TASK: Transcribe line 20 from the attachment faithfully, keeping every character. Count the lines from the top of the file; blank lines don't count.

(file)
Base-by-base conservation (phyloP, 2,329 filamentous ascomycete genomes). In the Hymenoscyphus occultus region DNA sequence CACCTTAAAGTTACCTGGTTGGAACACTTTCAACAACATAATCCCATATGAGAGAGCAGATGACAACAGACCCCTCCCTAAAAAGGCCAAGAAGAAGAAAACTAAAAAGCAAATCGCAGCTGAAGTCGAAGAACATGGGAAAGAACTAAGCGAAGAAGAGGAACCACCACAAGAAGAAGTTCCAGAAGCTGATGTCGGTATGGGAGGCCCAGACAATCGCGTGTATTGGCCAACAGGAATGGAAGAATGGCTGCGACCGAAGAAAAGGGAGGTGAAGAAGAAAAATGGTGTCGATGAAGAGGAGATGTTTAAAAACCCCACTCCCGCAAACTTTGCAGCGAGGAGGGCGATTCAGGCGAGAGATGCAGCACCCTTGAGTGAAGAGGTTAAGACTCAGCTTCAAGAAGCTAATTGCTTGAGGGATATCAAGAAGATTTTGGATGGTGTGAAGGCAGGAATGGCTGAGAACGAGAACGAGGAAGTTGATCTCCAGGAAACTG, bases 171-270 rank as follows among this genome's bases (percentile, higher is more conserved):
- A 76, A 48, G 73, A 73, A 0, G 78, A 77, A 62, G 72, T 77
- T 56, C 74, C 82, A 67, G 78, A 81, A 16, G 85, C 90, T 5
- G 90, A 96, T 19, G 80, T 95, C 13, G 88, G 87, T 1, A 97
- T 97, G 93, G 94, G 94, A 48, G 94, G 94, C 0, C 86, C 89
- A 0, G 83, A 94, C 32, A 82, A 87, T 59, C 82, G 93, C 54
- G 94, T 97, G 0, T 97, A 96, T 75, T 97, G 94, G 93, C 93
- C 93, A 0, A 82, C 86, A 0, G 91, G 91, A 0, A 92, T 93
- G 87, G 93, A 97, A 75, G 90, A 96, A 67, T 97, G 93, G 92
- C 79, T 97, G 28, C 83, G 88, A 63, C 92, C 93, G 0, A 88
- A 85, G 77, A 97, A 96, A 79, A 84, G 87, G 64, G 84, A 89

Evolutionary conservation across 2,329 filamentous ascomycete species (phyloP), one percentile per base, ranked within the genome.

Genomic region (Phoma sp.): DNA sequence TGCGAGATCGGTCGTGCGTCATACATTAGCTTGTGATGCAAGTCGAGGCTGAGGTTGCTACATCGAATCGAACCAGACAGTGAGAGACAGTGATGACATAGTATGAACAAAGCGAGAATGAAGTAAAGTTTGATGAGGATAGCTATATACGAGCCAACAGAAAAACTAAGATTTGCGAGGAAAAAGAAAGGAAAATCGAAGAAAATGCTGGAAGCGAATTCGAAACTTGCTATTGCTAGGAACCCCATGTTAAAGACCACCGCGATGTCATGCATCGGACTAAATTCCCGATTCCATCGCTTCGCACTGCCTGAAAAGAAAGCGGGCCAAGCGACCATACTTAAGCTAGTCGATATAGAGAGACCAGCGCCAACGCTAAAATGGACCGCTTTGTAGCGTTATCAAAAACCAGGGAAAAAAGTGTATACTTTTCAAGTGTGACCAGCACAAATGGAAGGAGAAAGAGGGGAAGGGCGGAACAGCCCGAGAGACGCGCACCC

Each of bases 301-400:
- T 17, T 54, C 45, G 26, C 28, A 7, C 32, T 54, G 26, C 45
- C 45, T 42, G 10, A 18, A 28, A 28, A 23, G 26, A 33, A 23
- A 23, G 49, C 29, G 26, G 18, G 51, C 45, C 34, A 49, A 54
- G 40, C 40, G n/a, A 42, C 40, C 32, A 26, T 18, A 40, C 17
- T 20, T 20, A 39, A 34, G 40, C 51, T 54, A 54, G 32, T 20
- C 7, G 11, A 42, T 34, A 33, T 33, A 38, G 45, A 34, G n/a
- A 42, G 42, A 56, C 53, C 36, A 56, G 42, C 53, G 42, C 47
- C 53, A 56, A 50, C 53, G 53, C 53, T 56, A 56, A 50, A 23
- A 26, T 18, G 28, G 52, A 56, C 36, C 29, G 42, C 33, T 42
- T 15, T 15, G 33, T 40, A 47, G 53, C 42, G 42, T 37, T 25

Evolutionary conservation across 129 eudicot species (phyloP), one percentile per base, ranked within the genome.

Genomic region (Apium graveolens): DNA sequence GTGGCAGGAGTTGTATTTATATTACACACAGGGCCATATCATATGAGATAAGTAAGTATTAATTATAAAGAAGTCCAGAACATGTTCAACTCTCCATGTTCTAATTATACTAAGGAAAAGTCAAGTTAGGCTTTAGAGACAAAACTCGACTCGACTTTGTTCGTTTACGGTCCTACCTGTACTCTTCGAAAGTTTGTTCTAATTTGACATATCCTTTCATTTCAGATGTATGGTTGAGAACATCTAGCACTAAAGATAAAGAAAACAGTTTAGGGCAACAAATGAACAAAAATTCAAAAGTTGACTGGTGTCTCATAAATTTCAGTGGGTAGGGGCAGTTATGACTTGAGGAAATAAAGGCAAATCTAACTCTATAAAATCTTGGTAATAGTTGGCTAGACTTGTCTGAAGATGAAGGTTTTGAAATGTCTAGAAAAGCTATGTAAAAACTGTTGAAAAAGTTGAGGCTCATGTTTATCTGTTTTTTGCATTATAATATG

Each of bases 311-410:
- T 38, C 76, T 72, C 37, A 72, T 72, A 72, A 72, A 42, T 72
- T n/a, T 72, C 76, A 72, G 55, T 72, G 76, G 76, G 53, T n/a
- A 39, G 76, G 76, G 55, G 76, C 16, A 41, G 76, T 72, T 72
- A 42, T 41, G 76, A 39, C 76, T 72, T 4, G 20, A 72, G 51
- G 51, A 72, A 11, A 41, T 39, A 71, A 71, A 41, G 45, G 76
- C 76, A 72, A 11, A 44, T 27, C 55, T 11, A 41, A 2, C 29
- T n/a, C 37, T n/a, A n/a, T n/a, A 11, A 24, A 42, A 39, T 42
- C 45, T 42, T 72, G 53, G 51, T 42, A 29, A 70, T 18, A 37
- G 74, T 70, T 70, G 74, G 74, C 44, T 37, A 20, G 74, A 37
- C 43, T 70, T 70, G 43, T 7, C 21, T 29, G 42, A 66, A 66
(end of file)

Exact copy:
- C 7, G 11, A 42, T 34, A 33, T 33, A 38, G 45, A 34, G n/a